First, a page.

FIG. 3 illustrates the components of the valve-operating lever 15 in more detail. The valve-operating lever 15 includes a connector member 55, a valve arm 60, and a follower arm 65. The connector member 55 is preferably a generally hollow tubular member having a first end 70 and a second end 75. The first end 70 includes a first reduced-diameter portion 80, and the second end 75 includes a second reduced-diameter portion 85. The first reduced-diameter portion 80 defines a first stop in the form of a first shoulder 90, while the second reduced-diameter portion defines a second stop in the form of a second shoulder 92. The reduced-diameter portions 80, 85 provide attachment points for the valve arm 60 and the follower arm 65.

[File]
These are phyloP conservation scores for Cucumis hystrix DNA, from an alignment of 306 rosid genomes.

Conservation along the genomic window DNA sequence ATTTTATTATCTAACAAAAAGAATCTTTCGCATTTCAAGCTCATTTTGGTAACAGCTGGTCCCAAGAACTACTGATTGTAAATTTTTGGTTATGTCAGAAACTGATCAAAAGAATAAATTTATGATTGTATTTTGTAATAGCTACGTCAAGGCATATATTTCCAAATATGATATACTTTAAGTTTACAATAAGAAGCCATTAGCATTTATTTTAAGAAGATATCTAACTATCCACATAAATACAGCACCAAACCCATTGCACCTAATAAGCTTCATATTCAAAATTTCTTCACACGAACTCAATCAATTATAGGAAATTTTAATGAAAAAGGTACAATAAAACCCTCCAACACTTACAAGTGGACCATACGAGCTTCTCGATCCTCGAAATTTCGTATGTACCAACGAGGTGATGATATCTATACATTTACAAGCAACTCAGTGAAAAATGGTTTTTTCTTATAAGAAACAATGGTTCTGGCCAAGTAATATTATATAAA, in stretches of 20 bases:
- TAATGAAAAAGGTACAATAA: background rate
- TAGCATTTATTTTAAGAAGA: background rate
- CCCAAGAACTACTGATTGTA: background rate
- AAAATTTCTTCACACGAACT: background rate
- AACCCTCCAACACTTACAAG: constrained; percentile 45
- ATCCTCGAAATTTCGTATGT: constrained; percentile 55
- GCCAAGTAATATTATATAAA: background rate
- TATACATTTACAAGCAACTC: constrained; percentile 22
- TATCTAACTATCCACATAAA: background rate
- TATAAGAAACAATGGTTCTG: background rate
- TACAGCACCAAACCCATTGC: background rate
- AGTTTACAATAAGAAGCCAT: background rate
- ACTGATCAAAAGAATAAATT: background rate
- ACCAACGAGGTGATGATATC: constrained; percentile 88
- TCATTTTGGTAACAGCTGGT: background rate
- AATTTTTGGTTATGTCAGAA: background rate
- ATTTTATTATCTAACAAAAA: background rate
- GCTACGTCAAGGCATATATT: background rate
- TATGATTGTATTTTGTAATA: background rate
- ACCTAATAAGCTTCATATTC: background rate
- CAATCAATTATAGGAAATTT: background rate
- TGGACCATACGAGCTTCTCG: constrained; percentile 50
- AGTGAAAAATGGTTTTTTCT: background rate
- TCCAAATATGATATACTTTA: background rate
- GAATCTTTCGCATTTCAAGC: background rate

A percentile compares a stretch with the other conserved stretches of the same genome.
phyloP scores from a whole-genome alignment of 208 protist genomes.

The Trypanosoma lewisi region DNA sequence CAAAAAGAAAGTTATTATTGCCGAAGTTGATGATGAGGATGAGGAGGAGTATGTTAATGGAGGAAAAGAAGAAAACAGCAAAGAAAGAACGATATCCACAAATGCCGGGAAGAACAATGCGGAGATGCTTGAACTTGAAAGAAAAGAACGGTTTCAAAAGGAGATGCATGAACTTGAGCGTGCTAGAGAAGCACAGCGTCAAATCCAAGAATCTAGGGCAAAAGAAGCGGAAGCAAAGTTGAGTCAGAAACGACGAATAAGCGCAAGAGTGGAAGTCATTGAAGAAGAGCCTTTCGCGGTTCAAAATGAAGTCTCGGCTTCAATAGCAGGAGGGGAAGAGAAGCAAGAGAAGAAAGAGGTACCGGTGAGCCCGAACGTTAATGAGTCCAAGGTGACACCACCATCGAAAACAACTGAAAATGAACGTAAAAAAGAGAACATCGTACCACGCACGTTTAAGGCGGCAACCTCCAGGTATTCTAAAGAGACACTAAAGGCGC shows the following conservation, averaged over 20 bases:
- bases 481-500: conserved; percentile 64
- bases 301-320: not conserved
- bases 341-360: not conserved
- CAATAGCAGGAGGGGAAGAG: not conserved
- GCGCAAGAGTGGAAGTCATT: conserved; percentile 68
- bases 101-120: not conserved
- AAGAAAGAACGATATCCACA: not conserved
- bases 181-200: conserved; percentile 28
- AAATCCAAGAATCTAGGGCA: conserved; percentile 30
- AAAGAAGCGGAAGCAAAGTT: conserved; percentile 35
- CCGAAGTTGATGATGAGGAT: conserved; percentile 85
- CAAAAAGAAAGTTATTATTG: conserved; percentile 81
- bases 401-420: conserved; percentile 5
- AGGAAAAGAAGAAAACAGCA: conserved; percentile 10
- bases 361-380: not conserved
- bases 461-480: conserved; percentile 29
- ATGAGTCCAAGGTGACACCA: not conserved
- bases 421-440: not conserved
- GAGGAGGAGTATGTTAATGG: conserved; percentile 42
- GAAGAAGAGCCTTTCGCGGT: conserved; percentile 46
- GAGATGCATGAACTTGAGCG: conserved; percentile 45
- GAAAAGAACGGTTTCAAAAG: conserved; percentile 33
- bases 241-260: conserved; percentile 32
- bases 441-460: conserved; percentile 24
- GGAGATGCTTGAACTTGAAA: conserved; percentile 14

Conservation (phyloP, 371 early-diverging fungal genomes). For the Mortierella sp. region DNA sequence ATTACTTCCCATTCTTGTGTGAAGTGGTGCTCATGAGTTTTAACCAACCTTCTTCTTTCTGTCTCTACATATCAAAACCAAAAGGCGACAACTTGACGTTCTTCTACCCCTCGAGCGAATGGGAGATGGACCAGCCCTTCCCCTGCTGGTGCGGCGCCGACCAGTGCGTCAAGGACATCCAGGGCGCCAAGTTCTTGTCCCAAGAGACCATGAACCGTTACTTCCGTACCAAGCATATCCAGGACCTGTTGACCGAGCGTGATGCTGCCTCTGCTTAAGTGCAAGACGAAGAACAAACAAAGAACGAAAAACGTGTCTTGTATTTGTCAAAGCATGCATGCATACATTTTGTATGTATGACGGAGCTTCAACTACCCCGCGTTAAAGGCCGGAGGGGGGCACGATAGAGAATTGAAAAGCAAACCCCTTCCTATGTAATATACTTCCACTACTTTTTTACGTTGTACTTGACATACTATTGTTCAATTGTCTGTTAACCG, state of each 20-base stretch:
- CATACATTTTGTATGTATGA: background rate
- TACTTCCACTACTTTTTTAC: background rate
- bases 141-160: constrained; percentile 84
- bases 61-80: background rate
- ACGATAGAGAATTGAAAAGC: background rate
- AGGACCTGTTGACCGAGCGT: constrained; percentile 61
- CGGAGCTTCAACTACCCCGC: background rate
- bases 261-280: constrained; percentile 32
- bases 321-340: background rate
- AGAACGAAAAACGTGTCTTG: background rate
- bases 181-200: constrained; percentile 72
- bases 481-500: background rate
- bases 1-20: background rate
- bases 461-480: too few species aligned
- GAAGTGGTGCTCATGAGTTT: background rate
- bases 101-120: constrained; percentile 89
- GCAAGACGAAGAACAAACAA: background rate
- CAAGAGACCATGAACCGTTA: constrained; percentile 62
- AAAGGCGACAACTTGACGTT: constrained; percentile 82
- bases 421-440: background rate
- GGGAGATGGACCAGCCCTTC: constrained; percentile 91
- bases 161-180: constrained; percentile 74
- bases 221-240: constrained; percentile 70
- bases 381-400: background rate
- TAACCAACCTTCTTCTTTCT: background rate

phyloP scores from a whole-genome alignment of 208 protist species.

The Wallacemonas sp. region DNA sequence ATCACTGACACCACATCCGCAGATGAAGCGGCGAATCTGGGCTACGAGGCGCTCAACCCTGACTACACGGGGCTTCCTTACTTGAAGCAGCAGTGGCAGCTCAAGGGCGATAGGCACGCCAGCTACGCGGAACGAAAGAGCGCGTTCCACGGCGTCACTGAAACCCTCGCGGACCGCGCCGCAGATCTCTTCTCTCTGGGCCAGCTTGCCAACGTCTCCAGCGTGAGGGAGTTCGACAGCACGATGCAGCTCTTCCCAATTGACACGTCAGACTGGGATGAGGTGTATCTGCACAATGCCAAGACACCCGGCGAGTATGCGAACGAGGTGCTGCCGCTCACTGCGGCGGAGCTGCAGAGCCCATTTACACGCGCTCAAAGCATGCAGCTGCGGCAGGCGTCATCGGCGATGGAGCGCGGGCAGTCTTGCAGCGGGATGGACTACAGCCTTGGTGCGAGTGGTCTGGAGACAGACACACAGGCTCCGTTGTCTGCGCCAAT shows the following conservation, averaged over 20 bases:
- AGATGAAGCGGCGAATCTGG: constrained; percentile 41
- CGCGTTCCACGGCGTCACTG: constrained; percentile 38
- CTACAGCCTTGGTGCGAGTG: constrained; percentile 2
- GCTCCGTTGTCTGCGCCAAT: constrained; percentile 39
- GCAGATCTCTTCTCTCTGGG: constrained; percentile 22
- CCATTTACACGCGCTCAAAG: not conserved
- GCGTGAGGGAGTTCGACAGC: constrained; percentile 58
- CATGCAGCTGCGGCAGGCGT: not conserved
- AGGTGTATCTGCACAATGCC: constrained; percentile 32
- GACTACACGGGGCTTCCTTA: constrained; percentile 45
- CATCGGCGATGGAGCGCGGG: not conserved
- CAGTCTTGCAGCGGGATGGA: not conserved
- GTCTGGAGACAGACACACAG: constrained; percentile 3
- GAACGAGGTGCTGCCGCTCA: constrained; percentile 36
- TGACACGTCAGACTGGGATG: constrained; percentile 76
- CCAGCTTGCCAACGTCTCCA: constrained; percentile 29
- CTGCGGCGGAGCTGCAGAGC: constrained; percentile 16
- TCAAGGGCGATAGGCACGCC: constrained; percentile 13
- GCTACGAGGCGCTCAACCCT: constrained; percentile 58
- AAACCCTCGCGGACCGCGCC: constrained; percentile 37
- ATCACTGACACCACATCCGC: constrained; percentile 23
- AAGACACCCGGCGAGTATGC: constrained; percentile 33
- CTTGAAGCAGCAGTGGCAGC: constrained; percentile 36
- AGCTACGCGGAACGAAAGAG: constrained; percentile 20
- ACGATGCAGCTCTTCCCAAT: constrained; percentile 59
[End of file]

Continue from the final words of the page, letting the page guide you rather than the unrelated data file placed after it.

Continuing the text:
In other constructions, the stops take forms other then shoulders 90 defined by reduced-diameter portions 80, 85. For example, one construction uses a ridge positioned along the length of a substantially constant diameter connector member. In this construction, no reduced diameter portion or shoulder is necessary. In still another construction, small intermittent upsets of the connector member material cooperate to function as stops. In still another construction, the connector member 55 includes lances that extend slightly above the surface of the connector member 55. The lances limit axial movement of the arms 60, 65 along the connector member 55. As should be clear, the stops can take many forms. As such, the invention should not be limited to the few examples described herein. Any component or feature that acts to inhibit the free movement of the arms 60, 65 along the length of the connector member 55 can be considered a stop.